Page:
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EIC releases Best Practice Guide for event metrics

The Exhibit Industry Council (EIC), comprised of five major tradeshow industry associations, released its latest best practices document at the HCEA Annual Meeting on Tuesday, June 28. The Validated and Meaningful Event Metrics: Best Practice Guide suggests that the U.S. tradeshow industry should adopt a tradeshow rating system, much like the one used in Europe.

The guide states that exhibitors need meaningful, independent, third-party validated marketing data to guide them as they make decisions about which events provide a sufficient return-on-investment for their marketing plan. In order to select appropriate events, exhibitors need objective marketing data that is comparable, within industry segments, from one event to another. This data helps exhibitors make informed marketing decisions while selecting the event and also informs them of anticipated outcomes based upon investment levels.

Some U.S. tradeshow companies are already on board with this latest best practices guide.

NuVista, a direct supplier of installation and dismantle labor and audio visual services for the tradeshow industry, already offers services to its clients that help them complete a cost analysis on where they are spending their event budget.

“We have to justify every dollar billed to them now mainly due to the fact that they are getting extremely vague and unpredictable pricing from their general service contractor exclusive services such as drayage, electrical, rigging and cleaning,” said Amanda Helgemoe, CEO and owner of Nuvista. “They are not getting a reasonable response from the general service contractor so they look to us to help them.”

Helgemoe believes that third-party audits would have an immediate, positive effect on the industry.

“Our exhibitors would have the knowledge they need to make intelligent decisions about which shows to attend,” said Helgemoe. “This will put exhibitors in a better position to meet their marketing and sales objectives, which will encourage them to continue exhibiting.”

Her view falls in line with the main objectives of the EIC guide, which are:

  • To increase exhibitor value and improve the effectiveness of face-to-face tradeshow and convention marketing efforts, a vital component of exhibiting companies’ marketing mix.
  • To advocate for the provision of meaningful and validated event metrics, which will aid in the exhibitor’s event selection and/or event investment decisions.
  • To advocate for the establishment of a standard measurement index (or indices) that will enable an exhibitor to compare the prospective marketing value of one event to another.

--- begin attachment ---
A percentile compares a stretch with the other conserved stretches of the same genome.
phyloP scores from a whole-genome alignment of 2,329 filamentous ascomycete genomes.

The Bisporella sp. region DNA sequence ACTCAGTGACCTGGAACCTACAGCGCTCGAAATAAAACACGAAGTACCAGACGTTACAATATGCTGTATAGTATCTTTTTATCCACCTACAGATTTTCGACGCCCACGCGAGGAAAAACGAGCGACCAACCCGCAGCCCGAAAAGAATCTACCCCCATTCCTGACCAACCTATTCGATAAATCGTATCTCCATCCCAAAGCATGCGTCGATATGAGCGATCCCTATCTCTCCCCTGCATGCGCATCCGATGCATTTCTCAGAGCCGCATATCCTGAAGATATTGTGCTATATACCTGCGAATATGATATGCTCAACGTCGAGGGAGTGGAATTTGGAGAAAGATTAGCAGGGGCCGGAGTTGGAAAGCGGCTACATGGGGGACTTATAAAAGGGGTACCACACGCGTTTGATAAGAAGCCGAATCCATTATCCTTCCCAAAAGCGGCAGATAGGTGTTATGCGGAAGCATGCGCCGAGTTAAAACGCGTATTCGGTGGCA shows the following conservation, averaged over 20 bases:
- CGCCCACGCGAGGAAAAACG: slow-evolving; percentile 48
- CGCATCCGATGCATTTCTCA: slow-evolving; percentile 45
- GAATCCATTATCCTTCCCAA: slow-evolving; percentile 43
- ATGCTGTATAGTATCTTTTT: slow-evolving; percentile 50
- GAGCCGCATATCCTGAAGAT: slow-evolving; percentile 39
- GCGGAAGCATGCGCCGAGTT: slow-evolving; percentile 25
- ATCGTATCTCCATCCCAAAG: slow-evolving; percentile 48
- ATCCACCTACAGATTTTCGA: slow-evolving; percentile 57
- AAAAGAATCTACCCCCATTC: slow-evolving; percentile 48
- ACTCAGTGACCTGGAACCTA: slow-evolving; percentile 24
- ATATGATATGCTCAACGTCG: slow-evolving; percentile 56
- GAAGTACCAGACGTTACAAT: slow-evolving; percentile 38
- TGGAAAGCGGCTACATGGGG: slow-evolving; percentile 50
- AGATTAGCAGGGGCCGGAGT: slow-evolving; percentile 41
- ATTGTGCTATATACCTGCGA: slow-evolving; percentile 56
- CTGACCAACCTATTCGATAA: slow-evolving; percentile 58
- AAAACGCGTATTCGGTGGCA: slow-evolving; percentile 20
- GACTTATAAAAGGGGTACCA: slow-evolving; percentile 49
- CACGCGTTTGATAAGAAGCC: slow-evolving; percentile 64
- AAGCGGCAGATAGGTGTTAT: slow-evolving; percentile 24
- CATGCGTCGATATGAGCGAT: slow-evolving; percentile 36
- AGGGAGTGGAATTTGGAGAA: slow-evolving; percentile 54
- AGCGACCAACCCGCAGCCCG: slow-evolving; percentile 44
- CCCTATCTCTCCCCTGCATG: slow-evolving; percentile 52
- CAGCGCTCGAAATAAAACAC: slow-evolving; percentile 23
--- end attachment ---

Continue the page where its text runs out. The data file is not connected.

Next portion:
With an industry-wide adoption of providing third-party metrics to exhibitors, the current event selection model used by most show organizers would also change.

The current model is one that requires an exhibitor reserve space at next year’s show during the current year’s event. While this process works for organizers, it would be too soon for the exhibitor to make that choice.

“Audited numbers allow us to make better decisions when making investment and selection decisions,” said Glenda Brungardt, tradeshow and event manager for Hewlett Packard. “It is not only about the size of presence but the investment in the types of other activities we would use to engage with the attendee. It also gives the show manager instant credibility with me.”

The EIC is calling for a standard measurement index that will align tradeshows and events with other marketing media. Television, radio and digital media all have these standard indices in use.

These standard indices include a Marketing Index that would reveal the marketing reach of show participation, an Exhibit Hall Traffic Index that would measure the value of exhibiting based upon total attendance and a Purchasing Power Index that would reflect attendee budgets to buy products and services.

The EIC believes that after these numbers are delivered to exhibitors, show management could change their pitch from “you’ll be conspicuous by your absence” to something more compelling like “how would like to gain access to the $50 million in purchasing power present in your product category at our show each year?”

Helgemoe also thinks exhibitors would respond to these numbers.

“I can’t imagine that they would not at least consider (exhibiting) if they could depend on a budget and depend on attendance demographics and numbers,” she said. “As a business owner, whenever I am faced with spending marketing dollars, I need answers to basic questions such as how much is it going to cost and who do I have the potential of seeing. These are questions that go unanswered at this time in our industry.”

Another key ingredient to this new, universal rating system lies in its consistency.

“Having audits in place for all shows would be assurance to us that we would have consistency in data we get from show management and then how we used that data would be consistent as well,” said Brungardt. “As for a better return-on-opportunity, having the validated information ahead of time would help us in making our participation decisions for a certain show – and the better the data – the better our ability to align our presence and this should lead to better results.”

The EIC believes that an independent, third-party show audit and rating system is going to help the financial future of the face-to-face events industry, and all interested parties should be requesting the data from show organizers. General contractors, exhibit houses, third-party contractors and exhibitors all need to take an active role in validating show outcomes.


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